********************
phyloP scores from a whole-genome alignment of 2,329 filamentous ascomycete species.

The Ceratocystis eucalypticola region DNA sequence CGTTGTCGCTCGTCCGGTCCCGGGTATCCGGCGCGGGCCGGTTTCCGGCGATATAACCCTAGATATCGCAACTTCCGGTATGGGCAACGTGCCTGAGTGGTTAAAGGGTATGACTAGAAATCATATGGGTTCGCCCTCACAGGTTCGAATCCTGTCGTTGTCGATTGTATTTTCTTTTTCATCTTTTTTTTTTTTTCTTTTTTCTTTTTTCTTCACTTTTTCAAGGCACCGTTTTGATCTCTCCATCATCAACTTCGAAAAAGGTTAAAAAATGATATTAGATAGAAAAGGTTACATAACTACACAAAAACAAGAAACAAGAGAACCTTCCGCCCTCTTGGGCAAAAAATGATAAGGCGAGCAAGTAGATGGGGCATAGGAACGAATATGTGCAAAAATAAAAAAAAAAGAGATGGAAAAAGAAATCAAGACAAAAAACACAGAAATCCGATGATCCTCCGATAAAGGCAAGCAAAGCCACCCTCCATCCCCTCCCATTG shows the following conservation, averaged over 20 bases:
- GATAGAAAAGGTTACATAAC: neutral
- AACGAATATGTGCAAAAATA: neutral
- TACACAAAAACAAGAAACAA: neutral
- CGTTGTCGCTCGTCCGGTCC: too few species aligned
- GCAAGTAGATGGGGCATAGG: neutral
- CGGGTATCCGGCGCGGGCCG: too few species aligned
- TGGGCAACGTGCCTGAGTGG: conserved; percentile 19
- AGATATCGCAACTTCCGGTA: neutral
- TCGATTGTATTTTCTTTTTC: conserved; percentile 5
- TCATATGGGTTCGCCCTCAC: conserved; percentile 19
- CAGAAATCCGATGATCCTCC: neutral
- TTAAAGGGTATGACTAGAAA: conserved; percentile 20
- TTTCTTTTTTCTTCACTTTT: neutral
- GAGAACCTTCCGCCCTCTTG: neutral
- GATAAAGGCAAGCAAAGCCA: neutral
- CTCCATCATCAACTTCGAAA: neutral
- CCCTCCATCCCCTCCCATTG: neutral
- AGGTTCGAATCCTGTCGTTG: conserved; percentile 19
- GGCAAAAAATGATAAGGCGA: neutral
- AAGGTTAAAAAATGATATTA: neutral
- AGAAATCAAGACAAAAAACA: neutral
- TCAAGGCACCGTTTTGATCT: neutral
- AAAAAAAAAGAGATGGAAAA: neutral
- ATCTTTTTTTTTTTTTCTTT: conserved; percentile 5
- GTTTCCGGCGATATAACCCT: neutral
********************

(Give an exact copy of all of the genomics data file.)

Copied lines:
phyloP scores from a whole-genome alignment of 2,329 filamentous ascomycete species.

The Ceratocystis eucalypticola region DNA sequence CGTTGTCGCTCGTCCGGTCCCGGGTATCCGGCGCGGGCCGGTTTCCGGCGATATAACCCTAGATATCGCAACTTCCGGTATGGGCAACGTGCCTGAGTGGTTAAAGGGTATGACTAGAAATCATATGGGTTCGCCCTCACAGGTTCGAATCCTGTCGTTGTCGATTGTATTTTCTTTTTCATCTTTTTTTTTTTTTCTTTTTTCTTTTTTCTTCACTTTTTCAAGGCACCGTTTTGATCTCTCCATCATCAACTTCGAAAAAGGTTAAAAAATGATATTAGATAGAAAAGGTTACATAACTACACAAAAACAAGAAACAAGAGAACCTTCCGCCCTCTTGGGCAAAAAATGATAAGGCGAGCAAGTAGATGGGGCATAGGAACGAATATGTGCAAAAATAAAAAAAAAAGAGATGGAAAAAGAAATCAAGACAAAAAACACAGAAATCCGATGATCCTCCGATAAAGGCAAGCAAAGCCACCCTCCATCCCCTCCCATTG shows the following conservation, averaged over 20 bases:
- GATAGAAAAGGTTACATAAC: neutral
- AACGAATATGTGCAAAAATA: neutral
- TACACAAAAACAAGAAACAA: neutral
- CGTTGTCGCTCGTCCGGTCC: too few species aligned
- GCAAGTAGATGGGGCATAGG: neutral
- CGGGTATCCGGCGCGGGCCG: too few species aligned
- TGGGCAACGTGCCTGAGTGG: conserved; percentile 19
- AGATATCGCAACTTCCGGTA: neutral
- TCGATTGTATTTTCTTTTTC: conserved; percentile 5
- TCATATGGGTTCGCCCTCAC: conserved; percentile 19
- CAGAAATCCGATGATCCTCC: neutral
- TTAAAGGGTATGACTAGAAA: conserved; percentile 20
- TTTCTTTTTTCTTCACTTTT: neutral
- GAGAACCTTCCGCCCTCTTG: neutral
- GATAAAGGCAAGCAAAGCCA: neutral
- CTCCATCATCAACTTCGAAA: neutral
- CCCTCCATCCCCTCCCATTG: neutral
- AGGTTCGAATCCTGTCGTTG: conserved; percentile 19
- GGCAAAAAATGATAAGGCGA: neutral
- AAGGTTAAAAAATGATATTA: neutral
- AGAAATCAAGACAAAAAACA: neutral
- TCAAGGCACCGTTTTGATCT: neutral
- AAAAAAAAAGAGATGGAAAA: neutral
- ATCTTTTTTTTTTTTTCTTT: conserved; percentile 5
- GTTTCCGGCGATATAACCCT: neutral